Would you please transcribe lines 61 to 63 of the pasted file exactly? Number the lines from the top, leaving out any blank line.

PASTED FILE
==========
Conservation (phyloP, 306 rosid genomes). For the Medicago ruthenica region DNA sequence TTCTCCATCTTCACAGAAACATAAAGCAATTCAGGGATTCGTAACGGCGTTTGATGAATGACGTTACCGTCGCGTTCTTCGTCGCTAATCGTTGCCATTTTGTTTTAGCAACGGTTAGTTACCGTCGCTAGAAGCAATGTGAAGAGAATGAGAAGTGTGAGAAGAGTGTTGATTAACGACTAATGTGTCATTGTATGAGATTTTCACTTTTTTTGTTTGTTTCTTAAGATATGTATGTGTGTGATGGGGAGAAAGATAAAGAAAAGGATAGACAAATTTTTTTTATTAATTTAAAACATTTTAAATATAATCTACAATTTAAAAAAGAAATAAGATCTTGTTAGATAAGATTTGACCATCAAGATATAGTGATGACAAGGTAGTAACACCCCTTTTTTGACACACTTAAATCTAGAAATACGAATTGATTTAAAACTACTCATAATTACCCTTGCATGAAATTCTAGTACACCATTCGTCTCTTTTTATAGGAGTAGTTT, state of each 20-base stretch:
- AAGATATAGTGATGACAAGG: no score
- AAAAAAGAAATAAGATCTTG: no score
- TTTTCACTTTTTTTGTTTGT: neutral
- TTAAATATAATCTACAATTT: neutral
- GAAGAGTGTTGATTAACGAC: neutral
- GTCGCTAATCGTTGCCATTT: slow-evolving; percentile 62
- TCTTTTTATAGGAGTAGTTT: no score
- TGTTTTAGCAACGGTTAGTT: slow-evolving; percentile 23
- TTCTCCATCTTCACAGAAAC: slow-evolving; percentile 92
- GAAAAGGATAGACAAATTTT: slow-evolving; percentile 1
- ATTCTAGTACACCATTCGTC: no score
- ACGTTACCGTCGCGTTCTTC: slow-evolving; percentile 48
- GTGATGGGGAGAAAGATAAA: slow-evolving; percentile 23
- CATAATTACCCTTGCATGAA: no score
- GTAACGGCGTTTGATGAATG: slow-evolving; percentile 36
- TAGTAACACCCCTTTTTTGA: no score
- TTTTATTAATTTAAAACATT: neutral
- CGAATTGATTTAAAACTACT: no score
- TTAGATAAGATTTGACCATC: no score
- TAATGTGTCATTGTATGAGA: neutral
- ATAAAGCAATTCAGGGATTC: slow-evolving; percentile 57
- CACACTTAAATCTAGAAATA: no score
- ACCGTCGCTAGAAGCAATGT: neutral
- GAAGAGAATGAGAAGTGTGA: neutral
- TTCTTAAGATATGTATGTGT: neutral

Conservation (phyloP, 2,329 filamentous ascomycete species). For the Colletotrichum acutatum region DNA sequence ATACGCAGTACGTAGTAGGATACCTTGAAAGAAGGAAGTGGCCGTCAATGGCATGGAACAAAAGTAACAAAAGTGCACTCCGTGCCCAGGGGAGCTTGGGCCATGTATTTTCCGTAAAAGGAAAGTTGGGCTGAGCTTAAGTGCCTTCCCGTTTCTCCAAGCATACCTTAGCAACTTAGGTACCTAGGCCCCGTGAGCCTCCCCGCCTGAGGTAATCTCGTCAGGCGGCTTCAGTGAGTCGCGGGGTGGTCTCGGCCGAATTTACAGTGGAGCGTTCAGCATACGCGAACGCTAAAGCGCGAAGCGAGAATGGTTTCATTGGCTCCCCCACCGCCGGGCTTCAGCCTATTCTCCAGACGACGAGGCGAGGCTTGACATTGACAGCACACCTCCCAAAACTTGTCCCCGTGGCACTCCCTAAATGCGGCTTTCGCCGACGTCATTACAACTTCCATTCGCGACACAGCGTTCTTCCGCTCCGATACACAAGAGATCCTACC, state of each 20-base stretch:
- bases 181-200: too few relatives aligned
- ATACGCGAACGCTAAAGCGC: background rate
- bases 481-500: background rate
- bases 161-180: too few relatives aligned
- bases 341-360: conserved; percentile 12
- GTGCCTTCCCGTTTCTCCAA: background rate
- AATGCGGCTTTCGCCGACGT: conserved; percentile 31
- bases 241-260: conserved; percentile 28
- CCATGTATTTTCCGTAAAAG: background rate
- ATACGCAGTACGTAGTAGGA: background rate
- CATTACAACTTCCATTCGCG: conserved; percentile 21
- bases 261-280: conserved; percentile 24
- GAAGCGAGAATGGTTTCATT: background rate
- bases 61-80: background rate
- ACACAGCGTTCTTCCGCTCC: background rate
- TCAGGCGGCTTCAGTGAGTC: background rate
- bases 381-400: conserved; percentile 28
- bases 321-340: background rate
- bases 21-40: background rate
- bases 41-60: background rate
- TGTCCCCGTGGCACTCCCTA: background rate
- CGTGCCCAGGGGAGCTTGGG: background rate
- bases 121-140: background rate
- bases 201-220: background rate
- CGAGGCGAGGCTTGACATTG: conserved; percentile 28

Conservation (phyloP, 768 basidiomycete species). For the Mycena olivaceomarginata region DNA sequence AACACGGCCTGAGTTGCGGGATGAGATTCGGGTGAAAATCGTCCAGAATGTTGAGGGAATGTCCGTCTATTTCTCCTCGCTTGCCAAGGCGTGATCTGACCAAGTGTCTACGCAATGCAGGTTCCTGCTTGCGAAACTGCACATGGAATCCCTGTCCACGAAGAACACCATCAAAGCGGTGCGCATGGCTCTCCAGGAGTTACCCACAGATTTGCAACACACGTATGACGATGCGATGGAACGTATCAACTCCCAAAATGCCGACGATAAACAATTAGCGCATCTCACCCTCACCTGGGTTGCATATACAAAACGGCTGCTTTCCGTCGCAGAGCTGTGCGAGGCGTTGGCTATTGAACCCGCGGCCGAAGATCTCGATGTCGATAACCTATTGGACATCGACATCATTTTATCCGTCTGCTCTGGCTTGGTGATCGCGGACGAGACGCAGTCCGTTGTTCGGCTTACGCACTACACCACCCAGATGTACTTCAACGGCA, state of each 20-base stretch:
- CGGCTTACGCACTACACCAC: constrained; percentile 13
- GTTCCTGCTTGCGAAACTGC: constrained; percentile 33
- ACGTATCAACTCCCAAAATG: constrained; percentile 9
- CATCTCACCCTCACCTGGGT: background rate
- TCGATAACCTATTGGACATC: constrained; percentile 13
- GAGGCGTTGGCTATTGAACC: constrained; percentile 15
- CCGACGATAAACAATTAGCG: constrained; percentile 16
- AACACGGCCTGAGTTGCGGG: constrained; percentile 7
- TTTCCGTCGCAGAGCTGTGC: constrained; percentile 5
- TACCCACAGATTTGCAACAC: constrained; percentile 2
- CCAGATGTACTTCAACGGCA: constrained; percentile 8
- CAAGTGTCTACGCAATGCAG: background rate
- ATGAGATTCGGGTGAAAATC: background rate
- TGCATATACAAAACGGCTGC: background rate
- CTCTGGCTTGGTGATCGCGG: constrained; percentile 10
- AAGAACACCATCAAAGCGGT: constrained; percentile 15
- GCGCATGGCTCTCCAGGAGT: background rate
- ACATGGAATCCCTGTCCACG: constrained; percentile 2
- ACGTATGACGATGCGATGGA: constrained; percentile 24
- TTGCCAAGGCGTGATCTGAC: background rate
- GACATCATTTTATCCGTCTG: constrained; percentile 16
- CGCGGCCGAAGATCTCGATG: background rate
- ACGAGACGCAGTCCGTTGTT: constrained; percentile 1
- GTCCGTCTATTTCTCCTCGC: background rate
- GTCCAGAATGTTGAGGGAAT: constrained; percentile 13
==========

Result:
- AACACGGCCTGAGTTGCGGG: constrained; percentile 7
- TTTCCGTCGCAGAGCTGTGC: constrained; percentile 5
- TACCCACAGATTTGCAACAC: constrained; percentile 2